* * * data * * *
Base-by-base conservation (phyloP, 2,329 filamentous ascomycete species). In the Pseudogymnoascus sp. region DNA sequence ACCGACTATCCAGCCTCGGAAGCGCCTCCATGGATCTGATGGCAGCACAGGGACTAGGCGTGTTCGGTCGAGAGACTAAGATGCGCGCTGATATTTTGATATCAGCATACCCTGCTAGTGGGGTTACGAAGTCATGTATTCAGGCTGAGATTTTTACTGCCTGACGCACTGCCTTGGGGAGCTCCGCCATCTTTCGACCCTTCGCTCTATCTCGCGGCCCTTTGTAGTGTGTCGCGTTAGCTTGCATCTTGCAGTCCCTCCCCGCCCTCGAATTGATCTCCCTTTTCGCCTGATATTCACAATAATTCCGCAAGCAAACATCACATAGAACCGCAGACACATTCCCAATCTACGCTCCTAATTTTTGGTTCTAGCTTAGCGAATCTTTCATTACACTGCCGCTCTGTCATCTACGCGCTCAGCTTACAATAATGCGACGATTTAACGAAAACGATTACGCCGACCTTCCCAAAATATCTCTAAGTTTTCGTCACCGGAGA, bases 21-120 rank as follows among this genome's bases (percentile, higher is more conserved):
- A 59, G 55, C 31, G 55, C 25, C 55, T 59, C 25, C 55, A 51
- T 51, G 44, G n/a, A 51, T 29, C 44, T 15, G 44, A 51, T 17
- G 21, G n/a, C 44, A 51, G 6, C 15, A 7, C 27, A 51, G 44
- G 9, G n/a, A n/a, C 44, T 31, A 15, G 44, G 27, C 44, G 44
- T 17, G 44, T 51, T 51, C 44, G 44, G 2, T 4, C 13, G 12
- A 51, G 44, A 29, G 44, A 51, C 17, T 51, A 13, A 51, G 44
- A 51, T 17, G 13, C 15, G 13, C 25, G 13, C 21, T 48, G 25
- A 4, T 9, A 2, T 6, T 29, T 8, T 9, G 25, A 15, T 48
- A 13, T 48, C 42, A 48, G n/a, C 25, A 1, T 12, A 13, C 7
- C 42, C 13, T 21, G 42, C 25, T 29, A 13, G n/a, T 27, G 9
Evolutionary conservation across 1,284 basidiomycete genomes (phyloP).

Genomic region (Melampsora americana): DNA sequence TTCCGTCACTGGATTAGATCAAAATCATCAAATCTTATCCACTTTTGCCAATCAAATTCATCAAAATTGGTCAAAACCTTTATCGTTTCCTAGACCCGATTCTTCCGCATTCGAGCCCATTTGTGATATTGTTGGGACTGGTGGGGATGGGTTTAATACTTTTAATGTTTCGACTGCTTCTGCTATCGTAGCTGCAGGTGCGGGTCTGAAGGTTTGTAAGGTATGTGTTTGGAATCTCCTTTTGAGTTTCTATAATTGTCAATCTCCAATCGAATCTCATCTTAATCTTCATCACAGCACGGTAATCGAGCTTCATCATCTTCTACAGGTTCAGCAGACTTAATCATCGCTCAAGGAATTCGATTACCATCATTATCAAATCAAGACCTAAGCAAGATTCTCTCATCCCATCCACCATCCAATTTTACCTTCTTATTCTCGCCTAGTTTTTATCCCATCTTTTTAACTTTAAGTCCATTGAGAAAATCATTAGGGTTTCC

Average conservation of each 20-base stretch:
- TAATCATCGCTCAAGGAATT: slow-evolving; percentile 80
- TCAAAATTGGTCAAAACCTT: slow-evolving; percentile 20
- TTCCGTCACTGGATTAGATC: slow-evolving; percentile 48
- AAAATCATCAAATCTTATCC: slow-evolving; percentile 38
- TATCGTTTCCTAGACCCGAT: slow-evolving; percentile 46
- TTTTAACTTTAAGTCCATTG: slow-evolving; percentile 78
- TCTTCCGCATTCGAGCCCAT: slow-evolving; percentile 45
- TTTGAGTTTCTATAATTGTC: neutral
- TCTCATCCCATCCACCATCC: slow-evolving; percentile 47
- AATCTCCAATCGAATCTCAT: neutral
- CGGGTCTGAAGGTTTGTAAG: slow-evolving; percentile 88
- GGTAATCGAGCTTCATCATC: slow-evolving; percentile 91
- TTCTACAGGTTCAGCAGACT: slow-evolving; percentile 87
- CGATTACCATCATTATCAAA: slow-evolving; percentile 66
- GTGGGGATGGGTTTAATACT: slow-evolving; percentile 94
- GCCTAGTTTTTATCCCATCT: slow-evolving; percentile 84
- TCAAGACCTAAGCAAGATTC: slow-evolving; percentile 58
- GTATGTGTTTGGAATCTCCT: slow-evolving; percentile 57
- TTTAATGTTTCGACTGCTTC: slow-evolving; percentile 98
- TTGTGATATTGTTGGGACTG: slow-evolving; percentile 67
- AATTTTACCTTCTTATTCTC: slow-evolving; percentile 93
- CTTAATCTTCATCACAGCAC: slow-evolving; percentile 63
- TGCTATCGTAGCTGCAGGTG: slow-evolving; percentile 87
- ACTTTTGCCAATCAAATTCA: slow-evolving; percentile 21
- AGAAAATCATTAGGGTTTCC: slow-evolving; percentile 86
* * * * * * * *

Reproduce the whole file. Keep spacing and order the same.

Base-by-base conservation (phyloP, 2,329 filamentous ascomycete species). In the Pseudogymnoascus sp. region DNA sequence ACCGACTATCCAGCCTCGGAAGCGCCTCCATGGATCTGATGGCAGCACAGGGACTAGGCGTGTTCGGTCGAGAGACTAAGATGCGCGCTGATATTTTGATATCAGCATACCCTGCTAGTGGGGTTACGAAGTCATGTATTCAGGCTGAGATTTTTACTGCCTGACGCACTGCCTTGGGGAGCTCCGCCATCTTTCGACCCTTCGCTCTATCTCGCGGCCCTTTGTAGTGTGTCGCGTTAGCTTGCATCTTGCAGTCCCTCCCCGCCCTCGAATTGATCTCCCTTTTCGCCTGATATTCACAATAATTCCGCAAGCAAACATCACATAGAACCGCAGACACATTCCCAATCTACGCTCCTAATTTTTGGTTCTAGCTTAGCGAATCTTTCATTACACTGCCGCTCTGTCATCTACGCGCTCAGCTTACAATAATGCGACGATTTAACGAAAACGATTACGCCGACCTTCCCAAAATATCTCTAAGTTTTCGTCACCGGAGA, bases 21-120 rank as follows among this genome's bases (percentile, higher is more conserved):
- A 59, G 55, C 31, G 55, C 25, C 55, T 59, C 25, C 55, A 51
- T 51, G 44, G n/a, A 51, T 29, C 44, T 15, G 44, A 51, T 17
- G 21, G n/a, C 44, A 51, G 6, C 15, A 7, C 27, A 51, G 44
- G 9, G n/a, A n/a, C 44, T 31, A 15, G 44, G 27, C 44, G 44
- T 17, G 44, T 51, T 51, C 44, G 44, G 2, T 4, C 13, G 12
- A 51, G 44, A 29, G 44, A 51, C 17, T 51, A 13, A 51, G 44
- A 51, T 17, G 13, C 15, G 13, C 25, G 13, C 21, T 48, G 25
- A 4, T 9, A 2, T 6, T 29, T 8, T 9, G 25, A 15, T 48
- A 13, T 48, C 42, A 48, G n/a, C 25, A 1, T 12, A 13, C 7
- C 42, C 13, T 21, G 42, C 25, T 29, A 13, G n/a, T 27, G 9
Evolutionary conservation across 1,284 basidiomycete genomes (phyloP).

Genomic region (Melampsora americana): DNA sequence TTCCGTCACTGGATTAGATCAAAATCATCAAATCTTATCCACTTTTGCCAATCAAATTCATCAAAATTGGTCAAAACCTTTATCGTTTCCTAGACCCGATTCTTCCGCATTCGAGCCCATTTGTGATATTGTTGGGACTGGTGGGGATGGGTTTAATACTTTTAATGTTTCGACTGCTTCTGCTATCGTAGCTGCAGGTGCGGGTCTGAAGGTTTGTAAGGTATGTGTTTGGAATCTCCTTTTGAGTTTCTATAATTGTCAATCTCCAATCGAATCTCATCTTAATCTTCATCACAGCACGGTAATCGAGCTTCATCATCTTCTACAGGTTCAGCAGACTTAATCATCGCTCAAGGAATTCGATTACCATCATTATCAAATCAAGACCTAAGCAAGATTCTCTCATCCCATCCACCATCCAATTTTACCTTCTTATTCTCGCCTAGTTTTTATCCCATCTTTTTAACTTTAAGTCCATTGAGAAAATCATTAGGGTTTCC

Average conservation of each 20-base stretch:
- TAATCATCGCTCAAGGAATT: slow-evolving; percentile 80
- TCAAAATTGGTCAAAACCTT: slow-evolving; percentile 20
- TTCCGTCACTGGATTAGATC: slow-evolving; percentile 48
- AAAATCATCAAATCTTATCC: slow-evolving; percentile 38
- TATCGTTTCCTAGACCCGAT: slow-evolving; percentile 46
- TTTTAACTTTAAGTCCATTG: slow-evolving; percentile 78
- TCTTCCGCATTCGAGCCCAT: slow-evolving; percentile 45
- TTTGAGTTTCTATAATTGTC: neutral
- TCTCATCCCATCCACCATCC: slow-evolving; percentile 47
- AATCTCCAATCGAATCTCAT: neutral
- CGGGTCTGAAGGTTTGTAAG: slow-evolving; percentile 88
- GGTAATCGAGCTTCATCATC: slow-evolving; percentile 91
- TTCTACAGGTTCAGCAGACT: slow-evolving; percentile 87
- CGATTACCATCATTATCAAA: slow-evolving; percentile 66
- GTGGGGATGGGTTTAATACT: slow-evolving; percentile 94
- GCCTAGTTTTTATCCCATCT: slow-evolving; percentile 84
- TCAAGACCTAAGCAAGATTC: slow-evolving; percentile 58
- GTATGTGTTTGGAATCTCCT: slow-evolving; percentile 57
- TTTAATGTTTCGACTGCTTC: slow-evolving; percentile 98
- TTGTGATATTGTTGGGACTG: slow-evolving; percentile 67
- AATTTTACCTTCTTATTCTC: slow-evolving; percentile 93
- CTTAATCTTCATCACAGCAC: slow-evolving; percentile 63
- TGCTATCGTAGCTGCAGGTG: slow-evolving; percentile 87
- ACTTTTGCCAATCAAATTCA: slow-evolving; percentile 21
- AGAAAATCATTAGGGTTTCC: slow-evolving; percentile 86